Yes, Holden Caulfield is insecure about himself and just wants tobe accepted by the people he comes across.
He is sixteen years old. He has a crew cut hairstyle, and half of his hair is grey. He is 6'2 and very skinny. He wears a red hunting hat. He's a suave, handsome guy.
Transient nausea, throbbing headache, a canker sore that won't go away, extreme fatigue and others. Some are caused by his less-than-great diet, but most are psychologically related to his impending nervous breakdown.
Well if the book was taking place in 1951 and he is 16, then he was born in 1935.
There's no exact answer for as to what type of depression he has. However, we can be sure that it's serious enough that he has to see a proffesional. If you read the first chapter, he keeps saying "before I had to come out here to relax." Basically, he's talking to a shrink the whole time. The autho…r has put the reader in the doctor's place. A few people have wanted to contact the author to ask what Holden's condition was, but he's a bit of an introvert. He keeps to himself, won't talk about his book, and doesn't give interviews. He wants us all to come up with our own opinions and ideas about his work. (MORE)
Holden Caulfield is a hypocrite because he spends practically the whole book ranting about people who are "phony" and who "just kill him" because of their behavior, but yet he himself does not live on completely who he is and instead lets himself be molded by his surroundings. He hides his insightfu…l opinions and indulges in behaviors such as drinking, smoking and whoring, though he claims that he does not think much of it. He flits back and forth from one feeling to another. For example, on his date his Sally Hayes, he goes from loving her to hating her in a matter of minutes. Though he claims his feelings were felt truly at the time, his inability to think logically about his actions and feelings shows that he still holds some immaturity and is terribly confused. (MORE)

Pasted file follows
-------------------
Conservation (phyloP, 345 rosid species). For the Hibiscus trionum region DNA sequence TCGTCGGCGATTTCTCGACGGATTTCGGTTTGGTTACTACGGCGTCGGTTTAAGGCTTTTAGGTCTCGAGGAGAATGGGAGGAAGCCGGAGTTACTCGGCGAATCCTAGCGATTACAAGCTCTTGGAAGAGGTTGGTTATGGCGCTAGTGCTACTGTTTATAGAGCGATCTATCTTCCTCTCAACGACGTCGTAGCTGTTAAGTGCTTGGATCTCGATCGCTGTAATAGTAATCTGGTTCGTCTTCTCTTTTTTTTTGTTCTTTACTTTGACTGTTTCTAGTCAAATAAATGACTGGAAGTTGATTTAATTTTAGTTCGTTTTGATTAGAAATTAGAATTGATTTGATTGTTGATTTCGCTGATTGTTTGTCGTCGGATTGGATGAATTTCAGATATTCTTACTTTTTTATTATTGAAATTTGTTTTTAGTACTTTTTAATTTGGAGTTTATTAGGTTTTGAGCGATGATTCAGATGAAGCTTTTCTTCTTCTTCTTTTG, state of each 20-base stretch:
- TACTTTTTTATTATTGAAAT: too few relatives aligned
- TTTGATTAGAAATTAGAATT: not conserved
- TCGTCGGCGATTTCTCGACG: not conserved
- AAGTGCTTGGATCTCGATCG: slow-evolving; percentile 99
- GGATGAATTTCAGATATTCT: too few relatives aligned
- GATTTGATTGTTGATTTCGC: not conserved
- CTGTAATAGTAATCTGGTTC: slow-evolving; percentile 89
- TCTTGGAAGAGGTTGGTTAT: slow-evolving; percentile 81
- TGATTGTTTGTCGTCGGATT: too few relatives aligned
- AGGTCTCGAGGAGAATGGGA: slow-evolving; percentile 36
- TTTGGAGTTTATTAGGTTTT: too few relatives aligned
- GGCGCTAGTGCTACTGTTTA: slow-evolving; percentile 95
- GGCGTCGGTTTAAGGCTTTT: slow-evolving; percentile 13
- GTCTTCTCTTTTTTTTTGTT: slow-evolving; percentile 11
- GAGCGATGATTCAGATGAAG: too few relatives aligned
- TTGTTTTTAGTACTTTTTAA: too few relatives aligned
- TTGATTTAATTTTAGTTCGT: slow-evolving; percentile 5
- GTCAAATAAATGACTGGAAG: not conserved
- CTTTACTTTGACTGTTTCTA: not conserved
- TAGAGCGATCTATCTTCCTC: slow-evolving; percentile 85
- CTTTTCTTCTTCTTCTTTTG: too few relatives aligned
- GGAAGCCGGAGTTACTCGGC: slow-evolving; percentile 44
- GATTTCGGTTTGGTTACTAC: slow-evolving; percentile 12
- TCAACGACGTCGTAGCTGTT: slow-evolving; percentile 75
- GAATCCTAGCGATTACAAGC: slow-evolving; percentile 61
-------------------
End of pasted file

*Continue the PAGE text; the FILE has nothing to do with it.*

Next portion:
A lawyer has to try and prove their client innocent whether they really are or not. Holden's father is a lawyer and Holdens feels that that is a "phony" way to make a living. Holden is worried that he will have the same "phony" life as his father.
When Holden says he wants to move west, he is not actually meaningthat he will move west. Metaphorically speaking, he wants to movewest were he can be mute and deaf, but it actually means that hewants to commit suicide. He doesnt commit suicide because when hesees that his little sister wants to go …with him west, he is afraidthat since he is depressed of Allie's death, that his little sisterwill kill herself after Holden kills himself. (MORE)
no! he lies to people and he always tells people what they want to hear. Holden lies lies lies.....ALL THE TIME. and he fails at school.
The Secret Goldfish (I think this is a made up book) and Out ofAfrica (a real book), a memoir, by Isak Dinesen
Holden Caulfield suffers from bipolar disorder therefore should get get attention in a rest home.
Likely not; Caulfield was a confused young man trying to find his bearings in the world, and would have harmed himself before he harmed another person. Lennon's killer was over twenty-one, had his own mind made up (though he was mentally ill), and used The Catcher in the Rye as an excuse for doing… what he did. (MORE)